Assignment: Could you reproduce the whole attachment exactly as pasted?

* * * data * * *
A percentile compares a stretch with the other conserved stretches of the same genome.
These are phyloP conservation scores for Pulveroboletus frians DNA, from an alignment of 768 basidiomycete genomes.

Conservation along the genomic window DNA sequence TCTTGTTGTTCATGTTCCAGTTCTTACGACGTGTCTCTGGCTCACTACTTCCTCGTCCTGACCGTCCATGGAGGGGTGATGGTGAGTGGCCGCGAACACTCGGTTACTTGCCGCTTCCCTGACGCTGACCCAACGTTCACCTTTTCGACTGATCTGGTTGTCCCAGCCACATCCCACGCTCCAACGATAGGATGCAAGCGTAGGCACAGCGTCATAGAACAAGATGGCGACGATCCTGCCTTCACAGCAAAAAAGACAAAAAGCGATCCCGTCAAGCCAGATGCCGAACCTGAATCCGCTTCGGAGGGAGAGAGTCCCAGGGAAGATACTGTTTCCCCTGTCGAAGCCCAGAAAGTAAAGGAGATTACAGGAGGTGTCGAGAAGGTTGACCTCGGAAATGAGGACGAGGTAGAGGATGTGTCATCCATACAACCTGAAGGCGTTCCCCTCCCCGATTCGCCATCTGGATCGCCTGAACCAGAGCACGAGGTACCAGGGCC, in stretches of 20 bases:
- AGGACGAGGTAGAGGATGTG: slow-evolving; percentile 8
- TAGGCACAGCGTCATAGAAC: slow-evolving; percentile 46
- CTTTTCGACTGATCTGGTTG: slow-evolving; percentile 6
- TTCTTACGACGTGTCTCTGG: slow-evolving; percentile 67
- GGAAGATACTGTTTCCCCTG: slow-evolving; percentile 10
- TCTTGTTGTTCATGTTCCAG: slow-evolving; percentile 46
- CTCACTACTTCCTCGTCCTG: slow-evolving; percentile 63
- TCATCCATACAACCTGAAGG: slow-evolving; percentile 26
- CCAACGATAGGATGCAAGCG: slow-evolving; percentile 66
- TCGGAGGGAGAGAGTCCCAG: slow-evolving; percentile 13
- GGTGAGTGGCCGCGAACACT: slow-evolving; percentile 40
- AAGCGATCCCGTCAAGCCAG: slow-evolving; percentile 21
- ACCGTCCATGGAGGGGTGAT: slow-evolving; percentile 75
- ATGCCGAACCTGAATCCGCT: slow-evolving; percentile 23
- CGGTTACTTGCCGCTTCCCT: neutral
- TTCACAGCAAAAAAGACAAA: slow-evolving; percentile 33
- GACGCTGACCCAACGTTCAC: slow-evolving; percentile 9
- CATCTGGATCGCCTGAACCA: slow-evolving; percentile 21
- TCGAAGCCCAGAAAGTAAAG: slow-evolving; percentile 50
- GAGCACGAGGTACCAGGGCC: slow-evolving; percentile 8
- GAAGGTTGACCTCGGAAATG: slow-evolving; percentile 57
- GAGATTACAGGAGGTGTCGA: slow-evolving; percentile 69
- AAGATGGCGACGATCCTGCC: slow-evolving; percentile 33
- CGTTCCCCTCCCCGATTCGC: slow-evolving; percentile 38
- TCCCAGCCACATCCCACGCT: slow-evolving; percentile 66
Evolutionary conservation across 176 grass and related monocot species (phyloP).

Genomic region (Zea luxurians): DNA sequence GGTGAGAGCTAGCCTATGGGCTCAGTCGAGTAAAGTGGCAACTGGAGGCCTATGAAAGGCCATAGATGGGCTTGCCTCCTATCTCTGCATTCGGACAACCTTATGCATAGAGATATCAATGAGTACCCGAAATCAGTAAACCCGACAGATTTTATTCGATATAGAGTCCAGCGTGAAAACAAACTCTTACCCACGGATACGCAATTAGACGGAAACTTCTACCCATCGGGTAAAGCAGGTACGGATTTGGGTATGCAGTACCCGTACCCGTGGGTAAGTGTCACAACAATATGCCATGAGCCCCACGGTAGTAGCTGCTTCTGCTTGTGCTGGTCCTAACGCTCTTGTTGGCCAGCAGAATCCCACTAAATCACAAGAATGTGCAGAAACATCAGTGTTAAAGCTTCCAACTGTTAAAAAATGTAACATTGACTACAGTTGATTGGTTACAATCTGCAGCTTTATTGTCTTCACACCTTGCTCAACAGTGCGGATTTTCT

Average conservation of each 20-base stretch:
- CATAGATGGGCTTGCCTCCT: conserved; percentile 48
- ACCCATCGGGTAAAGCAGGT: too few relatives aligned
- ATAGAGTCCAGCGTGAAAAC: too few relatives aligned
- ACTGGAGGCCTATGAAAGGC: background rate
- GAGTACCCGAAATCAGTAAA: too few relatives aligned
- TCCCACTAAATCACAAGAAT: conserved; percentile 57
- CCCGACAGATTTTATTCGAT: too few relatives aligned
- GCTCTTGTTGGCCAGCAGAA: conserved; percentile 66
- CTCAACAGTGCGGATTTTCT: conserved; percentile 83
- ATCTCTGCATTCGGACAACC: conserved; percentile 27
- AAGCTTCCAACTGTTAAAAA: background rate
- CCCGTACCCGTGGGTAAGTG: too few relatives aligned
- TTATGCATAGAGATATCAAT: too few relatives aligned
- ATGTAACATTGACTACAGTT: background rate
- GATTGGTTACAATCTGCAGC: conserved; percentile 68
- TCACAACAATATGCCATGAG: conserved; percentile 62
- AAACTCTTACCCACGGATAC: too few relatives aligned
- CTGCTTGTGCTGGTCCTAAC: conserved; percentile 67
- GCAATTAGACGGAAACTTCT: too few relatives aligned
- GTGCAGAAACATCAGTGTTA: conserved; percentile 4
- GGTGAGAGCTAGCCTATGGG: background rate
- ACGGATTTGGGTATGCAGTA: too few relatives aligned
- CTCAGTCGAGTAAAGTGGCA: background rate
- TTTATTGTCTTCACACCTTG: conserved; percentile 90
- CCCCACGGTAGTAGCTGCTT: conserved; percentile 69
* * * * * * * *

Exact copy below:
A percentile compares a stretch with the other conserved stretches of the same genome.
These are phyloP conservation scores for Pulveroboletus frians DNA, from an alignment of 768 basidiomycete genomes.

Conservation along the genomic window DNA sequence TCTTGTTGTTCATGTTCCAGTTCTTACGACGTGTCTCTGGCTCACTACTTCCTCGTCCTGACCGTCCATGGAGGGGTGATGGTGAGTGGCCGCGAACACTCGGTTACTTGCCGCTTCCCTGACGCTGACCCAACGTTCACCTTTTCGACTGATCTGGTTGTCCCAGCCACATCCCACGCTCCAACGATAGGATGCAAGCGTAGGCACAGCGTCATAGAACAAGATGGCGACGATCCTGCCTTCACAGCAAAAAAGACAAAAAGCGATCCCGTCAAGCCAGATGCCGAACCTGAATCCGCTTCGGAGGGAGAGAGTCCCAGGGAAGATACTGTTTCCCCTGTCGAAGCCCAGAAAGTAAAGGAGATTACAGGAGGTGTCGAGAAGGTTGACCTCGGAAATGAGGACGAGGTAGAGGATGTGTCATCCATACAACCTGAAGGCGTTCCCCTCCCCGATTCGCCATCTGGATCGCCTGAACCAGAGCACGAGGTACCAGGGCC, in stretches of 20 bases:
- AGGACGAGGTAGAGGATGTG: slow-evolving; percentile 8
- TAGGCACAGCGTCATAGAAC: slow-evolving; percentile 46
- CTTTTCGACTGATCTGGTTG: slow-evolving; percentile 6
- TTCTTACGACGTGTCTCTGG: slow-evolving; percentile 67
- GGAAGATACTGTTTCCCCTG: slow-evolving; percentile 10
- TCTTGTTGTTCATGTTCCAG: slow-evolving; percentile 46
- CTCACTACTTCCTCGTCCTG: slow-evolving; percentile 63
- TCATCCATACAACCTGAAGG: slow-evolving; percentile 26
- CCAACGATAGGATGCAAGCG: slow-evolving; percentile 66
- TCGGAGGGAGAGAGTCCCAG: slow-evolving; percentile 13
- GGTGAGTGGCCGCGAACACT: slow-evolving; percentile 40
- AAGCGATCCCGTCAAGCCAG: slow-evolving; percentile 21
- ACCGTCCATGGAGGGGTGAT: slow-evolving; percentile 75
- ATGCCGAACCTGAATCCGCT: slow-evolving; percentile 23
- CGGTTACTTGCCGCTTCCCT: neutral
- TTCACAGCAAAAAAGACAAA: slow-evolving; percentile 33
- GACGCTGACCCAACGTTCAC: slow-evolving; percentile 9
- CATCTGGATCGCCTGAACCA: slow-evolving; percentile 21
- TCGAAGCCCAGAAAGTAAAG: slow-evolving; percentile 50
- GAGCACGAGGTACCAGGGCC: slow-evolving; percentile 8
- GAAGGTTGACCTCGGAAATG: slow-evolving; percentile 57
- GAGATTACAGGAGGTGTCGA: slow-evolving; percentile 69
- AAGATGGCGACGATCCTGCC: slow-evolving; percentile 33
- CGTTCCCCTCCCCGATTCGC: slow-evolving; percentile 38
- TCCCAGCCACATCCCACGCT: slow-evolving; percentile 66
Evolutionary conservation across 176 grass and related monocot species (phyloP).

Genomic region (Zea luxurians): DNA sequence GGTGAGAGCTAGCCTATGGGCTCAGTCGAGTAAAGTGGCAACTGGAGGCCTATGAAAGGCCATAGATGGGCTTGCCTCCTATCTCTGCATTCGGACAACCTTATGCATAGAGATATCAATGAGTACCCGAAATCAGTAAACCCGACAGATTTTATTCGATATAGAGTCCAGCGTGAAAACAAACTCTTACCCACGGATACGCAATTAGACGGAAACTTCTACCCATCGGGTAAAGCAGGTACGGATTTGGGTATGCAGTACCCGTACCCGTGGGTAAGTGTCACAACAATATGCCATGAGCCCCACGGTAGTAGCTGCTTCTGCTTGTGCTGGTCCTAACGCTCTTGTTGGCCAGCAGAATCCCACTAAATCACAAGAATGTGCAGAAACATCAGTGTTAAAGCTTCCAACTGTTAAAAAATGTAACATTGACTACAGTTGATTGGTTACAATCTGCAGCTTTATTGTCTTCACACCTTGCTCAACAGTGCGGATTTTCT

Average conservation of each 20-base stretch:
- CATAGATGGGCTTGCCTCCT: conserved; percentile 48
- ACCCATCGGGTAAAGCAGGT: too few relatives aligned
- ATAGAGTCCAGCGTGAAAAC: too few relatives aligned
- ACTGGAGGCCTATGAAAGGC: background rate
- GAGTACCCGAAATCAGTAAA: too few relatives aligned
- TCCCACTAAATCACAAGAAT: conserved; percentile 57
- CCCGACAGATTTTATTCGAT: too few relatives aligned
- GCTCTTGTTGGCCAGCAGAA: conserved; percentile 66
- CTCAACAGTGCGGATTTTCT: conserved; percentile 83
- ATCTCTGCATTCGGACAACC: conserved; percentile 27
- AAGCTTCCAACTGTTAAAAA: background rate
- CCCGTACCCGTGGGTAAGTG: too few relatives aligned
- TTATGCATAGAGATATCAAT: too few relatives aligned
- ATGTAACATTGACTACAGTT: background rate
- GATTGGTTACAATCTGCAGC: conserved; percentile 68
- TCACAACAATATGCCATGAG: conserved; percentile 62
- AAACTCTTACCCACGGATAC: too few relatives aligned
- CTGCTTGTGCTGGTCCTAAC: conserved; percentile 67
- GCAATTAGACGGAAACTTCT: too few relatives aligned
- GTGCAGAAACATCAGTGTTA: conserved; percentile 4
- GGTGAGAGCTAGCCTATGGG: background rate
- ACGGATTTGGGTATGCAGTA: too few relatives aligned
- CTCAGTCGAGTAAAGTGGCA: background rate
- TTTATTGTCTTCACACCTTG: conserved; percentile 90
- CCCCACGGTAGTAGCTGCTT: conserved; percentile 69